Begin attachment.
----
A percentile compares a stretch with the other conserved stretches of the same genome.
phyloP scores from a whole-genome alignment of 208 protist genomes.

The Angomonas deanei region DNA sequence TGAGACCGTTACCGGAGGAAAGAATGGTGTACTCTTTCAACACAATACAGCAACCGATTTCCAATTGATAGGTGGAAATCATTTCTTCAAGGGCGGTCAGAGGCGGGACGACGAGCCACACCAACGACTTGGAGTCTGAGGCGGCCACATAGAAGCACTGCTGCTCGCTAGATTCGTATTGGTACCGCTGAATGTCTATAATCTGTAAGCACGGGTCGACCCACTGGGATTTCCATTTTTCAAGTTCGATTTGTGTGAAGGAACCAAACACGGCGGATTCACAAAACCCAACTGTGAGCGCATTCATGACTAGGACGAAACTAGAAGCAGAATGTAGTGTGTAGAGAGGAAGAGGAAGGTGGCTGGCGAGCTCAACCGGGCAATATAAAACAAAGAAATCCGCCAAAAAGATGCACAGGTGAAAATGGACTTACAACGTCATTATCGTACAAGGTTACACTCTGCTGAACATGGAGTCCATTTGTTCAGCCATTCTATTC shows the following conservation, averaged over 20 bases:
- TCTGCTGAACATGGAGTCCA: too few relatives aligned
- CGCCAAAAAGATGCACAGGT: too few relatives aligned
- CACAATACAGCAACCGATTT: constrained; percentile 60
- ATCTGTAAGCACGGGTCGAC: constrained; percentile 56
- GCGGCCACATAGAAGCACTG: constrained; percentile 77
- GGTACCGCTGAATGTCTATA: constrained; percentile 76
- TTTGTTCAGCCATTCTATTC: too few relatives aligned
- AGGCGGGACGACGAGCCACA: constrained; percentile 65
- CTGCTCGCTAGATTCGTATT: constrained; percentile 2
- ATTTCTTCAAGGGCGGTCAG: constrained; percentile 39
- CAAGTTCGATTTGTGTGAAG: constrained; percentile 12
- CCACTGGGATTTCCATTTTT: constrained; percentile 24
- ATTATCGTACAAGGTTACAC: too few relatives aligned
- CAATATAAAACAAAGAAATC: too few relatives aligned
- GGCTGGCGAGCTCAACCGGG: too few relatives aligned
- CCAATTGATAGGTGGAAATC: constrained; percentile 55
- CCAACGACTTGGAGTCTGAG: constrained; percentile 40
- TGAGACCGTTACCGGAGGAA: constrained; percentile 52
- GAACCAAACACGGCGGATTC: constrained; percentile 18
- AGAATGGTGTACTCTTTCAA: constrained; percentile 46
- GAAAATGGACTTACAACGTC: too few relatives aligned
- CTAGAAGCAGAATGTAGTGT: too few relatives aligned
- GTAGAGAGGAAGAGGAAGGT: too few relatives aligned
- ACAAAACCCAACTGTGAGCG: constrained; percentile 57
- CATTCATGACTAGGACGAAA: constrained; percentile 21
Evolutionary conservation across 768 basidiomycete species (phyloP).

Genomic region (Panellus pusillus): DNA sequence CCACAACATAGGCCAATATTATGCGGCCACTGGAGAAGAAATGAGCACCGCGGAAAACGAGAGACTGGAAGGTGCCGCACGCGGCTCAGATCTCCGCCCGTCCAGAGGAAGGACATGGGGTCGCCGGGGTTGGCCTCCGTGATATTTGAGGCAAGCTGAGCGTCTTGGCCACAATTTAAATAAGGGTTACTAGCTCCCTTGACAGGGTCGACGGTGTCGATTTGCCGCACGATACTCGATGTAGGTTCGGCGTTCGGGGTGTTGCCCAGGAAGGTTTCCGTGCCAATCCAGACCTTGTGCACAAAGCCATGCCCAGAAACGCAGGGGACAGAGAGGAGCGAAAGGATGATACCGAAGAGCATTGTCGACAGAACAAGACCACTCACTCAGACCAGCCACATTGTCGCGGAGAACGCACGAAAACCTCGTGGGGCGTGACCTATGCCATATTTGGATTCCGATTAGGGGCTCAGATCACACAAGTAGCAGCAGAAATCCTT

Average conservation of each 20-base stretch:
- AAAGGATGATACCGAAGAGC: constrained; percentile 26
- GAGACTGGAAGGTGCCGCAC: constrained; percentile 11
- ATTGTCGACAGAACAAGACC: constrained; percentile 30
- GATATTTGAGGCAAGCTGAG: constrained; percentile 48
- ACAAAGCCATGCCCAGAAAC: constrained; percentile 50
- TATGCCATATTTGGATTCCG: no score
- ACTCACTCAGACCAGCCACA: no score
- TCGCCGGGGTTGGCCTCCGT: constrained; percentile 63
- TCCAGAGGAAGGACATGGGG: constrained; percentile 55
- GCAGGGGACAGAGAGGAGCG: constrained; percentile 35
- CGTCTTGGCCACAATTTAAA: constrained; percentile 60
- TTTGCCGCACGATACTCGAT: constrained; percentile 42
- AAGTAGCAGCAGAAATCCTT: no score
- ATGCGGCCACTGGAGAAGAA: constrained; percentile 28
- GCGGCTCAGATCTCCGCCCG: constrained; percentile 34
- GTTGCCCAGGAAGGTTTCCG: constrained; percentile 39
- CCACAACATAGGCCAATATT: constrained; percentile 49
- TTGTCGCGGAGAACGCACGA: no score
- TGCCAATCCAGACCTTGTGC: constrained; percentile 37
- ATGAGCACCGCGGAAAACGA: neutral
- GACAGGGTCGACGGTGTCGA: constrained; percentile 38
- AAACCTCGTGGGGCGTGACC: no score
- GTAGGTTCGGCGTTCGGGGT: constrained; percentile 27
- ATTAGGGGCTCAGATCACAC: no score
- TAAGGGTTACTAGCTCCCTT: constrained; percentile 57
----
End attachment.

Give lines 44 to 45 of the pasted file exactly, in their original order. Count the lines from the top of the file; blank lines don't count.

- AAGTAGCAGCAGAAATCCTT: no score
- ATGCGGCCACTGGAGAAGAA: constrained; percentile 28